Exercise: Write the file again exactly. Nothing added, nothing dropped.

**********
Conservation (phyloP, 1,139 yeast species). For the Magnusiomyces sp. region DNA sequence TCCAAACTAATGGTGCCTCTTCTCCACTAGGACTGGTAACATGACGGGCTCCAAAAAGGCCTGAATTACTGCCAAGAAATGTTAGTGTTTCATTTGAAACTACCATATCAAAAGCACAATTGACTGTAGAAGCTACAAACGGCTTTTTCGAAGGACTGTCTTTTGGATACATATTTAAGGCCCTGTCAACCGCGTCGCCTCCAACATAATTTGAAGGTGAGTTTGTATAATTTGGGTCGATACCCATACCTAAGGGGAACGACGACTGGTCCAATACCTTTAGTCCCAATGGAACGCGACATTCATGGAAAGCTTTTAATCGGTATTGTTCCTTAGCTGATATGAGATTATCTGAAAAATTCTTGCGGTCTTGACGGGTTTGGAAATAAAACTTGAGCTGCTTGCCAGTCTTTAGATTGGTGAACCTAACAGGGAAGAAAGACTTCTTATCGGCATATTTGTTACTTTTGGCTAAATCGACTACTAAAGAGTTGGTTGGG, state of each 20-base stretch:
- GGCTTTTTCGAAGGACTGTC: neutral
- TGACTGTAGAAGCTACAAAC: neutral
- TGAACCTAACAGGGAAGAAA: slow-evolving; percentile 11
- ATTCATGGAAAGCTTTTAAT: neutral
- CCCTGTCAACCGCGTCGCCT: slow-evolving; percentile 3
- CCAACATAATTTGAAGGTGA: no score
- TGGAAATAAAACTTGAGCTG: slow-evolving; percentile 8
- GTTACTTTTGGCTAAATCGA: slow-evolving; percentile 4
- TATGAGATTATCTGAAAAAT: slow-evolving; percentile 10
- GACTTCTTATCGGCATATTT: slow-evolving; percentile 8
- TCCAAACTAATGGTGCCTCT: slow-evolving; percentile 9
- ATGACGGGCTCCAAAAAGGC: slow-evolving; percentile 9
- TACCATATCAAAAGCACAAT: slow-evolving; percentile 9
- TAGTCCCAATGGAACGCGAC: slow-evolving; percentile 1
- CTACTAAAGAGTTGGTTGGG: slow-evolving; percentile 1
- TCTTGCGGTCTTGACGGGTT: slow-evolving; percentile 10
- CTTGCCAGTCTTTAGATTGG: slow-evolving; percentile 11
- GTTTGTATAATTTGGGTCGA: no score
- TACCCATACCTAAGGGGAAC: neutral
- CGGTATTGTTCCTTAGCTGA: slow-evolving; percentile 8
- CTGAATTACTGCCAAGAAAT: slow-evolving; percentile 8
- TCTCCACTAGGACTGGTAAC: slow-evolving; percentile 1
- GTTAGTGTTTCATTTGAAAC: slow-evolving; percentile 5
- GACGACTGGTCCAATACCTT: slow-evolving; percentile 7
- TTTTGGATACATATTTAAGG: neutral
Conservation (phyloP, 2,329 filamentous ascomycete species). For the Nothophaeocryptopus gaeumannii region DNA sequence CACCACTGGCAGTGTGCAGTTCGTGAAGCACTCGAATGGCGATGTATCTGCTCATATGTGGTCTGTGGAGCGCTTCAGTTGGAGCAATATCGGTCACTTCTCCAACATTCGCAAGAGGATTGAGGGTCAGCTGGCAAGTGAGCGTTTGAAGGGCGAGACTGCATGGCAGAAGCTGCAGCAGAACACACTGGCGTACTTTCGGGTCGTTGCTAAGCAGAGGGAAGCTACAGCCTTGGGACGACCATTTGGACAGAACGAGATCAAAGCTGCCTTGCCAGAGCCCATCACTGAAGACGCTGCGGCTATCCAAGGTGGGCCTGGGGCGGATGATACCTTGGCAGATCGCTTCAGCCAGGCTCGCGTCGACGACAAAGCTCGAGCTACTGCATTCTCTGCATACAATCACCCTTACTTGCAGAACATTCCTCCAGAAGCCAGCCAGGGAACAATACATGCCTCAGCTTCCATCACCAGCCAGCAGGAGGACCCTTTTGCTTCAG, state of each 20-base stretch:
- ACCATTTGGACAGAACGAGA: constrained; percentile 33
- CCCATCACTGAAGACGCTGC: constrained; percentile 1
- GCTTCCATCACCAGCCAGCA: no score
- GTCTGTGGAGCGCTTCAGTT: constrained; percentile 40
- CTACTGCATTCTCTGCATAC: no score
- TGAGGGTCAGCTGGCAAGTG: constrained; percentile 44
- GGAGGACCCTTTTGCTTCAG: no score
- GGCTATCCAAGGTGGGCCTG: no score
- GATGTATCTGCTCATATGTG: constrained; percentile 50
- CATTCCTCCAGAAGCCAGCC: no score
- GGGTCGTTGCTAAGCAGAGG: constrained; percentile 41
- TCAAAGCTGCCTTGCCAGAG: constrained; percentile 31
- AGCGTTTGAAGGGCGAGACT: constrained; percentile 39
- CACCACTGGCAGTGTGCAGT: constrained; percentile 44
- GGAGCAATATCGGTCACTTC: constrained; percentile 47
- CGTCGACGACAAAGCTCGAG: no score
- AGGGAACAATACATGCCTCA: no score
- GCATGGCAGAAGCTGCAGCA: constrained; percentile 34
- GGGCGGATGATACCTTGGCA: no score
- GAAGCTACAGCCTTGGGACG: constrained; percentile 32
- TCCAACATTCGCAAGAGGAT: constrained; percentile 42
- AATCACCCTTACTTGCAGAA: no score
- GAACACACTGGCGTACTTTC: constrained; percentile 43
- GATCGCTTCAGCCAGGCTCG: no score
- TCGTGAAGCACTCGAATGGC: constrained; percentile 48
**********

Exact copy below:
Conservation (phyloP, 1,139 yeast species). For the Magnusiomyces sp. region DNA sequence TCCAAACTAATGGTGCCTCTTCTCCACTAGGACTGGTAACATGACGGGCTCCAAAAAGGCCTGAATTACTGCCAAGAAATGTTAGTGTTTCATTTGAAACTACCATATCAAAAGCACAATTGACTGTAGAAGCTACAAACGGCTTTTTCGAAGGACTGTCTTTTGGATACATATTTAAGGCCCTGTCAACCGCGTCGCCTCCAACATAATTTGAAGGTGAGTTTGTATAATTTGGGTCGATACCCATACCTAAGGGGAACGACGACTGGTCCAATACCTTTAGTCCCAATGGAACGCGACATTCATGGAAAGCTTTTAATCGGTATTGTTCCTTAGCTGATATGAGATTATCTGAAAAATTCTTGCGGTCTTGACGGGTTTGGAAATAAAACTTGAGCTGCTTGCCAGTCTTTAGATTGGTGAACCTAACAGGGAAGAAAGACTTCTTATCGGCATATTTGTTACTTTTGGCTAAATCGACTACTAAAGAGTTGGTTGGG, state of each 20-base stretch:
- GGCTTTTTCGAAGGACTGTC: neutral
- TGACTGTAGAAGCTACAAAC: neutral
- TGAACCTAACAGGGAAGAAA: slow-evolving; percentile 11
- ATTCATGGAAAGCTTTTAAT: neutral
- CCCTGTCAACCGCGTCGCCT: slow-evolving; percentile 3
- CCAACATAATTTGAAGGTGA: no score
- TGGAAATAAAACTTGAGCTG: slow-evolving; percentile 8
- GTTACTTTTGGCTAAATCGA: slow-evolving; percentile 4
- TATGAGATTATCTGAAAAAT: slow-evolving; percentile 10
- GACTTCTTATCGGCATATTT: slow-evolving; percentile 8
- TCCAAACTAATGGTGCCTCT: slow-evolving; percentile 9
- ATGACGGGCTCCAAAAAGGC: slow-evolving; percentile 9
- TACCATATCAAAAGCACAAT: slow-evolving; percentile 9
- TAGTCCCAATGGAACGCGAC: slow-evolving; percentile 1
- CTACTAAAGAGTTGGTTGGG: slow-evolving; percentile 1
- TCTTGCGGTCTTGACGGGTT: slow-evolving; percentile 10
- CTTGCCAGTCTTTAGATTGG: slow-evolving; percentile 11
- GTTTGTATAATTTGGGTCGA: no score
- TACCCATACCTAAGGGGAAC: neutral
- CGGTATTGTTCCTTAGCTGA: slow-evolving; percentile 8
- CTGAATTACTGCCAAGAAAT: slow-evolving; percentile 8
- TCTCCACTAGGACTGGTAAC: slow-evolving; percentile 1
- GTTAGTGTTTCATTTGAAAC: slow-evolving; percentile 5
- GACGACTGGTCCAATACCTT: slow-evolving; percentile 7
- TTTTGGATACATATTTAAGG: neutral
Conservation (phyloP, 2,329 filamentous ascomycete species). For the Nothophaeocryptopus gaeumannii region DNA sequence CACCACTGGCAGTGTGCAGTTCGTGAAGCACTCGAATGGCGATGTATCTGCTCATATGTGGTCTGTGGAGCGCTTCAGTTGGAGCAATATCGGTCACTTCTCCAACATTCGCAAGAGGATTGAGGGTCAGCTGGCAAGTGAGCGTTTGAAGGGCGAGACTGCATGGCAGAAGCTGCAGCAGAACACACTGGCGTACTTTCGGGTCGTTGCTAAGCAGAGGGAAGCTACAGCCTTGGGACGACCATTTGGACAGAACGAGATCAAAGCTGCCTTGCCAGAGCCCATCACTGAAGACGCTGCGGCTATCCAAGGTGGGCCTGGGGCGGATGATACCTTGGCAGATCGCTTCAGCCAGGCTCGCGTCGACGACAAAGCTCGAGCTACTGCATTCTCTGCATACAATCACCCTTACTTGCAGAACATTCCTCCAGAAGCCAGCCAGGGAACAATACATGCCTCAGCTTCCATCACCAGCCAGCAGGAGGACCCTTTTGCTTCAG, state of each 20-base stretch:
- ACCATTTGGACAGAACGAGA: constrained; percentile 33
- CCCATCACTGAAGACGCTGC: constrained; percentile 1
- GCTTCCATCACCAGCCAGCA: no score
- GTCTGTGGAGCGCTTCAGTT: constrained; percentile 40
- CTACTGCATTCTCTGCATAC: no score
- TGAGGGTCAGCTGGCAAGTG: constrained; percentile 44
- GGAGGACCCTTTTGCTTCAG: no score
- GGCTATCCAAGGTGGGCCTG: no score
- GATGTATCTGCTCATATGTG: constrained; percentile 50
- CATTCCTCCAGAAGCCAGCC: no score
- GGGTCGTTGCTAAGCAGAGG: constrained; percentile 41
- TCAAAGCTGCCTTGCCAGAG: constrained; percentile 31
- AGCGTTTGAAGGGCGAGACT: constrained; percentile 39
- CACCACTGGCAGTGTGCAGT: constrained; percentile 44
- GGAGCAATATCGGTCACTTC: constrained; percentile 47
- CGTCGACGACAAAGCTCGAG: no score
- AGGGAACAATACATGCCTCA: no score
- GCATGGCAGAAGCTGCAGCA: constrained; percentile 34
- GGGCGGATGATACCTTGGCA: no score
- GAAGCTACAGCCTTGGGACG: constrained; percentile 32
- TCCAACATTCGCAAGAGGAT: constrained; percentile 42
- AATCACCCTTACTTGCAGAA: no score
- GAACACACTGGCGTACTTTC: constrained; percentile 43
- GATCGCTTCAGCCAGGCTCG: no score
- TCGTGAAGCACTCGAATGGC: constrained; percentile 48